The practice of having babies or children sleep by themselves in a separate room is a modern and Western idea. In the old times, when houses were so much smaller, the families larger and there were not a lot of rooms in the house, family members naturally had to share beds and bedrooms (if there was even a designated bedroom to begin with). Researches also show that the practice of co-sleeping, even in modern times, is very cultural. It continues to be quite popular in Asian countries such as
Japan, Korea and the where I am from. This is most likely why I never understood and still don’t understand why people make such a fuss over the fact that some parents allow their own children to sleep with them. Growing up in the Philippines , this was never an issue for us. It was done in my family and almost every single family I knew. And it was not always ‘space’ that was the issue, necessitating co-sleeping. It was just the ‘natural’ thing to do and guess what? I grew up normal, with no behavioral or psychological problems whatsoever, and so did everyone in my family and circle of friends and acquaintances who co-slept at some point during their childhood. My parents and the parents of everyone I knew stayed together and for those who did not, I can promise you that co-sleeping was not at all the root cause of the failed marriage/s. Philippines
So again, let me further put things in perspective. Our son has hit every single milestone required by doctors and experts on child development and is an all around ‘normal’ child. He was never too attached to the bottle and did not give me a hard time weaning him off of it. Save for the few hours he made me deaf when I tried taking away his binky after he turned 2, my son never really gave me a hard time, not even with potty training. Now that he’s 4, he’s getting more involved in activities that push his limits and is obviously trying to establish greater independence. He insists on dressing himself up, brushing his teeth by himself and just the other day, was so proud that he was able to button his jeans on his own. He likes helping out in the kitchen and even dusts table tops and sweeps the floor. He puts away his toys, cleans up after playing even when I don’t remind him at times and this I think is pretty impressive. So you see, in the grand scheme of things, not only do I think my child is developmentally normal, he is also by no means on the precipice of turning into a needy, incapable and disabled creature. And my marriage?...Well, my husband and I are on the same page with regard to this topic and without saying too much, I will just tell you that we still find ways to nurture intimacy.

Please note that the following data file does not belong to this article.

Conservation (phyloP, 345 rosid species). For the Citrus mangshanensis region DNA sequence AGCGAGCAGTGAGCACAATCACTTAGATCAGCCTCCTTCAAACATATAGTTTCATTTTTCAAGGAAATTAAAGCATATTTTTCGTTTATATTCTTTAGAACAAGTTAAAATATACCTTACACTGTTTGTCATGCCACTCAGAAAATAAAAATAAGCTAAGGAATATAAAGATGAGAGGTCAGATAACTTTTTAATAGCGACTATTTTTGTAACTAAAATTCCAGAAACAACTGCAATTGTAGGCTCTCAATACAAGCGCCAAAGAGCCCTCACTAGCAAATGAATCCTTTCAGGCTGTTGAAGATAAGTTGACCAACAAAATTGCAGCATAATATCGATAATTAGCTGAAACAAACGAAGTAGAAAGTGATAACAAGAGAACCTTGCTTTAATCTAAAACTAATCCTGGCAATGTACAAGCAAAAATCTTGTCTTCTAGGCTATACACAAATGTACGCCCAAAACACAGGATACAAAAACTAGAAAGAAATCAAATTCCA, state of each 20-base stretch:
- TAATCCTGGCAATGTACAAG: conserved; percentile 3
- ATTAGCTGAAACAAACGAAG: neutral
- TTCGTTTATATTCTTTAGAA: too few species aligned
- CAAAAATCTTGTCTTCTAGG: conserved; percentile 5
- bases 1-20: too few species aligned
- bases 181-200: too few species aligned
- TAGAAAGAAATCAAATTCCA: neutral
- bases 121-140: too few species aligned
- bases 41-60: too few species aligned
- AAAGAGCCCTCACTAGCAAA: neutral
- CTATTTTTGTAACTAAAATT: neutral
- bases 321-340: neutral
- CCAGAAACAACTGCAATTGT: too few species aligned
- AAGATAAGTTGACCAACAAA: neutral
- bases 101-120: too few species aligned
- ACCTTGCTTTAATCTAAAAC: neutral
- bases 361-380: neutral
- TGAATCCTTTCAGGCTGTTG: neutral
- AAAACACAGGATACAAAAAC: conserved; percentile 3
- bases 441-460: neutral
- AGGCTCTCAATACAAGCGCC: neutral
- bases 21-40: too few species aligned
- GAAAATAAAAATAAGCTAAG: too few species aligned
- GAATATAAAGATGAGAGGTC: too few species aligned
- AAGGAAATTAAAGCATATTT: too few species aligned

The point is that this is working for US. I don’t see the urgency in forcing something that neither my son, nor my self, is ready for. He is my only child and I want to enjoy being with him and cuddling him for as long as I could. He only gets to be a baby, a child, once and I want to savor every minute of it before he gets old enough to refuse my hugs and kisses. There is also no clear evidence suggesting that I’m ruining my son’s future by allowing this behavior to persist and I will certainly not allow the thought of bullies actually ‘bully’ me into enforcing solitary sleeping for Noah. It is not reason enough for me and I am intelligent enough to know that any decision driven mainly by fear never really works.
What about you? I’d like to know how it’s like in your own family or what you grew up with. Please know that I am not imposing my beliefs, nor am I asking you to change my mind. I already know what works for us. Now I want to know what works or has worked for you.